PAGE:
Slim evidence for several claims made by Republican presidential candidates at their last debate ahead of next Saturday's key nominating election in South Carolina

    Uganda Presidential Debate a Small Victory for Democracy

    In homes and bars across country, Ugandans were fixated on their screens as eight political candidates running for president took part in national debate

    This forum has been closed.
    Comments
         
    There are no comments in this forum. Be first and add one

    Featured Videos

    Your JavaScript is turned off or you have an old version of Adobe's Flash Player. Get the latest Flash player.
    New Technology Aims to Bring Election Transparency to Ugandai
    X
    Serginho Roosblad
    February 12, 2016 9:29 PM
    A team of recent graduates from Uganda’s Makerere University has created a mobile application designed to help monitor elections and expose possible rigging. The developers say the app, called E-Poll, will make Uganda's democratic process fairer. From Kampala, VOA's Serginho Roosblad reports.
    Video

    Video New Technology Aims to Bring Election Transparency to Uganda

    A team of recent graduates from Uganda’s Makerere University has created a mobile application designed to help monitor elections and expose possible rigging. The developers say the app, called E-Poll, will make Uganda's democratic process fairer. From Kampala, VOA's Serginho Roosblad reports.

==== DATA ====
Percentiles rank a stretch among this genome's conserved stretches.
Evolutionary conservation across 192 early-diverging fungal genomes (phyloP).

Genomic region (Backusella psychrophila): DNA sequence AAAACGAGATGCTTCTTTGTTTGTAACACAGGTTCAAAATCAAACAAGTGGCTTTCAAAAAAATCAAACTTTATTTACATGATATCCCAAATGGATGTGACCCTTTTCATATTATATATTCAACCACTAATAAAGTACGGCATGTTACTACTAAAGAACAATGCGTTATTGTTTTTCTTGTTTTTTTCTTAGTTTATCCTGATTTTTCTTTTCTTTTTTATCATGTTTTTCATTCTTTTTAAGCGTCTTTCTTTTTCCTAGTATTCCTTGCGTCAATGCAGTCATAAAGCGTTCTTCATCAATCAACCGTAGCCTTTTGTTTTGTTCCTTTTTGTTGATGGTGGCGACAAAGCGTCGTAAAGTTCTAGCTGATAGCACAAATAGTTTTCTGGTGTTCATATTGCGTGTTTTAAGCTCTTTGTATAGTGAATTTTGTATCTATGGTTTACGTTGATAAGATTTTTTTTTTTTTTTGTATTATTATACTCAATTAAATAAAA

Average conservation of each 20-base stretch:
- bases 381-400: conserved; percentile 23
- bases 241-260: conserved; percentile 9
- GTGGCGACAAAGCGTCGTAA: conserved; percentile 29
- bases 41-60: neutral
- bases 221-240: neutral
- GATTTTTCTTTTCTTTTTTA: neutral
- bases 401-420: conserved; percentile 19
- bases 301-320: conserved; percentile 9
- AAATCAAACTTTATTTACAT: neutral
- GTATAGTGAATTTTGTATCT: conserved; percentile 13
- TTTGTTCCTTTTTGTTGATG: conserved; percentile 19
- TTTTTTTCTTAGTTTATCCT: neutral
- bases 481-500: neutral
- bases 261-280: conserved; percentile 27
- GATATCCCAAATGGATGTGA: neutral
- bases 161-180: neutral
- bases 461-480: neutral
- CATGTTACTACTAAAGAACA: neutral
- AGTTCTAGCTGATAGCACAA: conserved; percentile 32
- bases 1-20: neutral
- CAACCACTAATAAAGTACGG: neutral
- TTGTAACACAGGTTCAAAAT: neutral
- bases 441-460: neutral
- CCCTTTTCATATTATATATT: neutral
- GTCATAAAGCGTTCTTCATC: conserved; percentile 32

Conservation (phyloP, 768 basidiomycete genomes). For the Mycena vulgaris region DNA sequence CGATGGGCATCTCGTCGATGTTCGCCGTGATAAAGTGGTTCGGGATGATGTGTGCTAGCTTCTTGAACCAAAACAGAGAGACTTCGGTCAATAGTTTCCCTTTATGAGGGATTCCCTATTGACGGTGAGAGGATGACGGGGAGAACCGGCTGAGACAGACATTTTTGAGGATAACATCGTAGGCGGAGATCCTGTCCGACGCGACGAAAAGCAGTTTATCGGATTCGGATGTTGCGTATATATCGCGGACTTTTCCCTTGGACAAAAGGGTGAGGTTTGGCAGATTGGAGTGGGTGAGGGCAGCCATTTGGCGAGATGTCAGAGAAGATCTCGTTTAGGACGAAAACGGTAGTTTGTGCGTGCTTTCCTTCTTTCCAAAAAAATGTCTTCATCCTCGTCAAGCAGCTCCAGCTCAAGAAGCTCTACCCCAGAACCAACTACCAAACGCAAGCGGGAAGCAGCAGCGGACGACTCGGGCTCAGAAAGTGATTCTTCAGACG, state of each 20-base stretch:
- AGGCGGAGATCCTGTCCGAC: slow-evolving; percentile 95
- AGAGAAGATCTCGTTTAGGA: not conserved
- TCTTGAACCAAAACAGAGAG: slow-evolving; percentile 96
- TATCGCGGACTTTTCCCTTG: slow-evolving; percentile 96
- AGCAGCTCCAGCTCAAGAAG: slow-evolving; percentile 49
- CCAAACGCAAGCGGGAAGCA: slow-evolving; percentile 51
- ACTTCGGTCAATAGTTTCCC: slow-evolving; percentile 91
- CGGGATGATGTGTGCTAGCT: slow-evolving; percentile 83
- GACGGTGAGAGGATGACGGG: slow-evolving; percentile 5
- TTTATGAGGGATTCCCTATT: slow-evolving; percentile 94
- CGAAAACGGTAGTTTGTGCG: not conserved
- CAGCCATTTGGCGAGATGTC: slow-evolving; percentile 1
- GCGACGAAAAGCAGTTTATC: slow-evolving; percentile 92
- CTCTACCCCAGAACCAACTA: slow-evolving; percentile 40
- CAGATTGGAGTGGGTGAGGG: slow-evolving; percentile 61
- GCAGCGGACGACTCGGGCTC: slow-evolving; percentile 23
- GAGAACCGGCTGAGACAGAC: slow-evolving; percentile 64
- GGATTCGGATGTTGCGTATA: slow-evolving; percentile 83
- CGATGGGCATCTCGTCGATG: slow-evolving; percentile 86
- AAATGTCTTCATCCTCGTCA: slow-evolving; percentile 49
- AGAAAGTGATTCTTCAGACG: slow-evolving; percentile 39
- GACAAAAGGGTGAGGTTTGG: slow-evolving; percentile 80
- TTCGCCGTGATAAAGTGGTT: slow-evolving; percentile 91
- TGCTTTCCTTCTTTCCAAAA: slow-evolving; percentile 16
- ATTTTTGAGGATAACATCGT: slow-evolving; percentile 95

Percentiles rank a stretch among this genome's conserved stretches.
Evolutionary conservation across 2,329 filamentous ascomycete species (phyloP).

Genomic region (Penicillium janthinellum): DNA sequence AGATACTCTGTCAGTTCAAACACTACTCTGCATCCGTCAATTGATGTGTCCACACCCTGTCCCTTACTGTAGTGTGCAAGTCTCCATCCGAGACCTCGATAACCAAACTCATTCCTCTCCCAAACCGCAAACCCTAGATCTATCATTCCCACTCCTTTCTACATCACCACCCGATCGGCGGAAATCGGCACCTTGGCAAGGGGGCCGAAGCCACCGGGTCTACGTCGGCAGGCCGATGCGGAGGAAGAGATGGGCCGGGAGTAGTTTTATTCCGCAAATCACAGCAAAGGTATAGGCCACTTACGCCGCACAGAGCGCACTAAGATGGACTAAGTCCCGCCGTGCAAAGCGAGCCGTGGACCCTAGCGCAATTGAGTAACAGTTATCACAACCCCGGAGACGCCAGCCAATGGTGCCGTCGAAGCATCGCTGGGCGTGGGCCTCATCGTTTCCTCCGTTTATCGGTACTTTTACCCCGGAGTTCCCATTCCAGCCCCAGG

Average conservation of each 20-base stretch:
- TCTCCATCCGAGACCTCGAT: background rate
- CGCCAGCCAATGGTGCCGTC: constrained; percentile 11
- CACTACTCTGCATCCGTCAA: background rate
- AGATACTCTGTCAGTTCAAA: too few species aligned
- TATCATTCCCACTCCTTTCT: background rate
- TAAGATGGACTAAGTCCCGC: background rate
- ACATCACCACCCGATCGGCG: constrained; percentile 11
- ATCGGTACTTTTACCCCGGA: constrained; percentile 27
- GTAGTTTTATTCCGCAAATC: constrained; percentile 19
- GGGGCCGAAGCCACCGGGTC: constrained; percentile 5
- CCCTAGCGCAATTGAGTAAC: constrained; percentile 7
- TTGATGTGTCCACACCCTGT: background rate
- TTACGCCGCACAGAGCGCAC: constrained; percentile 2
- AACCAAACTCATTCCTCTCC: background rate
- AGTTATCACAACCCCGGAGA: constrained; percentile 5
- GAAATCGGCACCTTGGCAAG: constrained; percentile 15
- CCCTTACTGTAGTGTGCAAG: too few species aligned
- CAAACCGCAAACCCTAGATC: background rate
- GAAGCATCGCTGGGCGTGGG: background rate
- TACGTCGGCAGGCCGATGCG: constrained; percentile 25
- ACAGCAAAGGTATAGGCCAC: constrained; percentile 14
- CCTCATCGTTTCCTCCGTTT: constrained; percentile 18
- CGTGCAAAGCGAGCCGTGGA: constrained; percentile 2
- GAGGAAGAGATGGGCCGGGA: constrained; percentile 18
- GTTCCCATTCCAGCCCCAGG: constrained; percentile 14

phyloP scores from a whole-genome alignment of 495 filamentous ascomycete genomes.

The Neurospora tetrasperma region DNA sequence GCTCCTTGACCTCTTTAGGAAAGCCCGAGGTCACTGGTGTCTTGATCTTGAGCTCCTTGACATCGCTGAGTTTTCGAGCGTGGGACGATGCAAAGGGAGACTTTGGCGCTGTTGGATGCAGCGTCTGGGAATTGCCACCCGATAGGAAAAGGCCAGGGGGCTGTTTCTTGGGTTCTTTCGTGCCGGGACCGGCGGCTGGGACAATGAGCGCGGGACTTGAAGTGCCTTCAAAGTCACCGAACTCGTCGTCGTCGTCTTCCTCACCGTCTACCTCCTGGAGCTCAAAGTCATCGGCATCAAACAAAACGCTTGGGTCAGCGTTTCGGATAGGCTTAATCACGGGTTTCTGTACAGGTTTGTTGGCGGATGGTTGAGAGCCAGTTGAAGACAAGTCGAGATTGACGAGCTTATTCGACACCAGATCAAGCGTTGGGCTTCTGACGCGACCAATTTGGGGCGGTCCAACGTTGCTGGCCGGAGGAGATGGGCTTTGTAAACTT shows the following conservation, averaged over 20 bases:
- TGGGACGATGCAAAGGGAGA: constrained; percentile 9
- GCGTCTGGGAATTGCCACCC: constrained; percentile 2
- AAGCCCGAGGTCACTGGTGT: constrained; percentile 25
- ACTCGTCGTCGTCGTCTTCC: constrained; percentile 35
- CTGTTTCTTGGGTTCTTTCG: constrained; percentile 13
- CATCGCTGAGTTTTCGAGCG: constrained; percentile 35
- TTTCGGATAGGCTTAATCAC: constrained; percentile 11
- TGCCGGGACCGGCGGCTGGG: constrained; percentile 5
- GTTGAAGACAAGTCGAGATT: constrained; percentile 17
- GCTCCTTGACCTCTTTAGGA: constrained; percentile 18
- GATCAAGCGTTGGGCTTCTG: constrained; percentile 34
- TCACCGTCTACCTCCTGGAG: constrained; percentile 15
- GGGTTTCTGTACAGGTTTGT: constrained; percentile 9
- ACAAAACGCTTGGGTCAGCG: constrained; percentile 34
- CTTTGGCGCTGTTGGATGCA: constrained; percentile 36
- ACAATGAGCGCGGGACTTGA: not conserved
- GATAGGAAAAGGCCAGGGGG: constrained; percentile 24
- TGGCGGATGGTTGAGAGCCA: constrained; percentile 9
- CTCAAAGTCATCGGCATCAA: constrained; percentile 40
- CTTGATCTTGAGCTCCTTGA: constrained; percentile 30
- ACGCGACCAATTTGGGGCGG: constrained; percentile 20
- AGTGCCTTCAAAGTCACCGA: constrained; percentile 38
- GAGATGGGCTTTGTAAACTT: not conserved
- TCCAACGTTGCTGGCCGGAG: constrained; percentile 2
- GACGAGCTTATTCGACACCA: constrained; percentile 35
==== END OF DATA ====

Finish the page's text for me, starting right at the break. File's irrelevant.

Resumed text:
Video

    Video Refugees in Kenya Vie to Compete in Rio Olympics

    In Kenya, refugees from other African nations are training at a special camp and competing for a limited number of slots in this year's Rio Olympics under the flag of the International Olympic Committee (IOC). As Lenny Ruvaga reports from Ngong, this is a first in Olympic history.
    Video

    Video Gateway to Mecca: Historical Old Jeddah

    Local leader Sami Nawar's family has been in the Old City of Jeddah for hundreds of years and takes us on a tour of this ancient route to Mecca, also believed to be the final resting place of Adam's wife, Eve.